Private Peaceful

Director: Pat O’Connor

Rating: 2.5/5

The tag line of this movie beautifully and succinctly describes the tumultuous relationship between Tommo (George Mackay) and Charlie (Jack O’Connell) Peaceful, two brothers living in a sleepy English town during World War I. Private Peaceful, an adaption of Michael Morpurgo’s novel of the same name, introduces us to the Peaceful brothers as two young boys intent on getting into mischief together. However, when a new girl arrives on the estate where the Peaceful family works, the boys’ relationship is put on edge. Both fall head-over-heels in love and thus begins a life-long love triangle (of sorts). Time passes, the war begins, and Tommo and Charlie are thrust into a world of blood, gore and fear in the trenches of Flander’s Fields.

This film isn’t afraid of shying away from the horrors of war. It covers gas and bomb attacks, issues between the ranks, desertion, cowardice, and, of course, death. The story, narrated by way of Tommo’s flashbacks from the war, gives a unique perspective on events. The winning aspect for me, however, was the beautiful relationship between the brothers. They fought and argued but when it came down to it – on the edge of no man’s land – the young men were not just boys dreaming of a girl, but united men fighting for their country and for freedom.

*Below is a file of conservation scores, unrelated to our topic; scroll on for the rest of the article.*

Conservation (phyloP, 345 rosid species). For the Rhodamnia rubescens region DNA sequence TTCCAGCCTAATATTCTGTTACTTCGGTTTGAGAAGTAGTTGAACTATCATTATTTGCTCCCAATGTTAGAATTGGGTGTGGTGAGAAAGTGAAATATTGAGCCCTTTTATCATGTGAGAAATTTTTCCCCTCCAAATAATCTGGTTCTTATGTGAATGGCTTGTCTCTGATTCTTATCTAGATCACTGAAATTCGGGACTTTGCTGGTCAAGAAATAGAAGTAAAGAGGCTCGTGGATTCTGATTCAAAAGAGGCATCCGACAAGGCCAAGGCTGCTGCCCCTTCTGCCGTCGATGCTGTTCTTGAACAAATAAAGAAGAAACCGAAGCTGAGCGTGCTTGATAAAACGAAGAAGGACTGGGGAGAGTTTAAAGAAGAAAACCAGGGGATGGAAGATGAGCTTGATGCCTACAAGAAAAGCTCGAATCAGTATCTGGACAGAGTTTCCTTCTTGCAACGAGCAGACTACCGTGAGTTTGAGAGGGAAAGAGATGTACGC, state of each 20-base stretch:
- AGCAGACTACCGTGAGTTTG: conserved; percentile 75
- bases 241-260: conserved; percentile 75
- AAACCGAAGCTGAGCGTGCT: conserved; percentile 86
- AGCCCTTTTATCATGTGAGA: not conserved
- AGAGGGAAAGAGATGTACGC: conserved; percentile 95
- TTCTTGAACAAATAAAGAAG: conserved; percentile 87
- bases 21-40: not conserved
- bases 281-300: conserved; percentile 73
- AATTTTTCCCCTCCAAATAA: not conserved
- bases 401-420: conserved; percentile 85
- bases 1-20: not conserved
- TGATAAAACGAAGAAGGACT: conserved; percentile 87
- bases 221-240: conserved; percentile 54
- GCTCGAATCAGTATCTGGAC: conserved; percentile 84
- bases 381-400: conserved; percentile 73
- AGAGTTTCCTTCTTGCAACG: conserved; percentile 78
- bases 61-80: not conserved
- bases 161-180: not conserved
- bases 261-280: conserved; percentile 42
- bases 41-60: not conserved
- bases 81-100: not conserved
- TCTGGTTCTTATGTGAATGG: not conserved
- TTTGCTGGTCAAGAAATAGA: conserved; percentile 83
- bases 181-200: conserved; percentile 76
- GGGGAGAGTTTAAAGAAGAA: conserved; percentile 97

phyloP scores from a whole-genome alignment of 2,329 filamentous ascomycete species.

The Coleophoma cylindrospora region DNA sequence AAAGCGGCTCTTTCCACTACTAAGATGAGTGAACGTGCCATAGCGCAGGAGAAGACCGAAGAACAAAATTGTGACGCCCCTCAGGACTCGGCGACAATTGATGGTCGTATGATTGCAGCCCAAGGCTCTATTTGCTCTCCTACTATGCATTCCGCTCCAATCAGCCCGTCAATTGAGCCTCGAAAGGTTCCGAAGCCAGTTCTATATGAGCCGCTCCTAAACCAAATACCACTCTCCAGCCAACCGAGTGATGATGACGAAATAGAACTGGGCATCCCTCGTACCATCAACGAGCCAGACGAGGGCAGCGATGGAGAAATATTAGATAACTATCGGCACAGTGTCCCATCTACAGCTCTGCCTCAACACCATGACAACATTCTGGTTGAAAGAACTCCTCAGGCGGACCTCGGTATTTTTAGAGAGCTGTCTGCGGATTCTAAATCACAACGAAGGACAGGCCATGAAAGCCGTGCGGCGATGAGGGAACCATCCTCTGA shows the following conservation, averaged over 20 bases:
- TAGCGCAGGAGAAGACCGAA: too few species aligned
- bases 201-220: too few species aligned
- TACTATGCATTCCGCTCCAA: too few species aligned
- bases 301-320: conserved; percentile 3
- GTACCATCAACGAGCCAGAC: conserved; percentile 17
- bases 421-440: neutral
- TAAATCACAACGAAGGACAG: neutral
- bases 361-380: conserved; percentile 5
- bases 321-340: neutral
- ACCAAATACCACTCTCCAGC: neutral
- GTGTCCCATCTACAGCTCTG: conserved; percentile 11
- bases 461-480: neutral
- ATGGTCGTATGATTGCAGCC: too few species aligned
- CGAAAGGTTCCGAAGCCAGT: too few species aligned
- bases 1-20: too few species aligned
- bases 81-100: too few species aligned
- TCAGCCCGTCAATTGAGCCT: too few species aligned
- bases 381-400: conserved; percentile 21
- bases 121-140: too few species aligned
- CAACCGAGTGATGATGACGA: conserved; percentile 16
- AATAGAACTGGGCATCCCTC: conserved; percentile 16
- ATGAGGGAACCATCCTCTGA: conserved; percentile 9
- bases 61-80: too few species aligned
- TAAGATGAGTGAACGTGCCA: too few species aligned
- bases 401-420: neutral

Unfortunately, while this movie could have been a real tearjerker, it simply wasn’t. The acting was sub-par in some crucial scenes where raw emotion was essential for the audience to be pulled in. Unrealistic calmness in the face of unemployment, war, and death, sets this movie back from what it could have been.

Nevertheless, Private Peaceful is an endearing movie that deserves recognition. While it isn’t an Oscar winner, it can definitely win its way into your hearts if you let it. So grab a sibling (or anyone really), settle down and enjoy this movie of romance, brotherly bonds and ultimate sacrifices.
This article first appeared in Issue 19, 2013.
Posted 2:29pm Sunday 11th August 2013 by Ashley Anderson.